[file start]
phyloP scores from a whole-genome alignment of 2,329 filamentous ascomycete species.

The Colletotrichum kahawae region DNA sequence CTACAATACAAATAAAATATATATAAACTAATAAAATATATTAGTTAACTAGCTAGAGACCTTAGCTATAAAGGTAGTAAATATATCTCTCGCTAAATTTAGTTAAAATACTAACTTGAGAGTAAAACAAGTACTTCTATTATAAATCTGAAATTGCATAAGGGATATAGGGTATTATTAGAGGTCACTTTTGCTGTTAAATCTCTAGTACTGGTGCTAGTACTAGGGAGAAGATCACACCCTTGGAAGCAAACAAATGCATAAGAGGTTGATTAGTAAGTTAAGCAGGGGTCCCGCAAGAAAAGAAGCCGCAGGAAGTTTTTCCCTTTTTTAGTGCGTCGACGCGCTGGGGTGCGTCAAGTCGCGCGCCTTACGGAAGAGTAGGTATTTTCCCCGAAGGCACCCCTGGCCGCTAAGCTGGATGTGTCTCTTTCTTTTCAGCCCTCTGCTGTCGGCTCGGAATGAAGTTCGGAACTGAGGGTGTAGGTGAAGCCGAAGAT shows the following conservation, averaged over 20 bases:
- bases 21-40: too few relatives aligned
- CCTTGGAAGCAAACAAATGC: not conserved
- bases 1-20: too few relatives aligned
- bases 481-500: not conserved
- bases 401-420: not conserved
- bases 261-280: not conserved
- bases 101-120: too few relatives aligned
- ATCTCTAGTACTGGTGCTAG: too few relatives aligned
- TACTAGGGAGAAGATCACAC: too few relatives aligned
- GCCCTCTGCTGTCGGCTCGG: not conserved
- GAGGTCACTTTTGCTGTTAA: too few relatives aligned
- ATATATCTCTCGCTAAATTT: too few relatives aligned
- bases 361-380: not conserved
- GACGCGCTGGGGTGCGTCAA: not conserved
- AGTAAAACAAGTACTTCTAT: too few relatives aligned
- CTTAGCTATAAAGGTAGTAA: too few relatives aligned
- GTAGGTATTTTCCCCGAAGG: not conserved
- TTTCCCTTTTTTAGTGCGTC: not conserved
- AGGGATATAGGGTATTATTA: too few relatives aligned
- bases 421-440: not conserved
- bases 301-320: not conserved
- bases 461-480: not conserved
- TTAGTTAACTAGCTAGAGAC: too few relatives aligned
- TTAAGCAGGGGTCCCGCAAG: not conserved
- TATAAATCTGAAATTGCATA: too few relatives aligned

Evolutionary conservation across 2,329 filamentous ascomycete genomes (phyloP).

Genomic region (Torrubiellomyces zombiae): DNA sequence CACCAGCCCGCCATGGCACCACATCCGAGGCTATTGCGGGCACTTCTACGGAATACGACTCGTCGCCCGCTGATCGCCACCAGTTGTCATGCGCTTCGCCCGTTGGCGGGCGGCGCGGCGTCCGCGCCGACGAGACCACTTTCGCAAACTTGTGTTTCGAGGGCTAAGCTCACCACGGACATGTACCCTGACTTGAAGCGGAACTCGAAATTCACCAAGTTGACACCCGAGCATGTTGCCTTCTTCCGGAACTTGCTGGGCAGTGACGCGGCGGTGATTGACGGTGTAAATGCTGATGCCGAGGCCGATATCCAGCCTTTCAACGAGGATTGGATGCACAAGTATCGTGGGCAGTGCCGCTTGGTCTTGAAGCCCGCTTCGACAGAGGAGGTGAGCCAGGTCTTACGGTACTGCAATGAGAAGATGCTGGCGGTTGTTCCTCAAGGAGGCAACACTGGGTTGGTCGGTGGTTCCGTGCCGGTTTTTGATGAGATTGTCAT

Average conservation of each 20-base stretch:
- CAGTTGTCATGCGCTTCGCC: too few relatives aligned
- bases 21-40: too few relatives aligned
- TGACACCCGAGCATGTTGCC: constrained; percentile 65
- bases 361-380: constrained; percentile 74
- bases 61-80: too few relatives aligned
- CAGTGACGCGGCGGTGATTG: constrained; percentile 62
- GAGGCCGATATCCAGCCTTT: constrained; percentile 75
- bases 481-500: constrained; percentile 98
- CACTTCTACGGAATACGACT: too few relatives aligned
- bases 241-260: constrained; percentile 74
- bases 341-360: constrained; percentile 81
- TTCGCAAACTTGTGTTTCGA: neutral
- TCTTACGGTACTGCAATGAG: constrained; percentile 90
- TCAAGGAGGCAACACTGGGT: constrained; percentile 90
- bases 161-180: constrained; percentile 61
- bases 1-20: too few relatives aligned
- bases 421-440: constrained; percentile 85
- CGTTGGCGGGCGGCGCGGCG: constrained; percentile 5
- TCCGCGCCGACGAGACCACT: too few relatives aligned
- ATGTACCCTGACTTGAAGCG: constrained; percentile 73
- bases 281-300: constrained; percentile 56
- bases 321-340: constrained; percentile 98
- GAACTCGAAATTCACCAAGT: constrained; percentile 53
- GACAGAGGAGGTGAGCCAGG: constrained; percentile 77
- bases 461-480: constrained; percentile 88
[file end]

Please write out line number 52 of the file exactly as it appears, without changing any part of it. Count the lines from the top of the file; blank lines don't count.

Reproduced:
- bases 321-340: constrained; percentile 98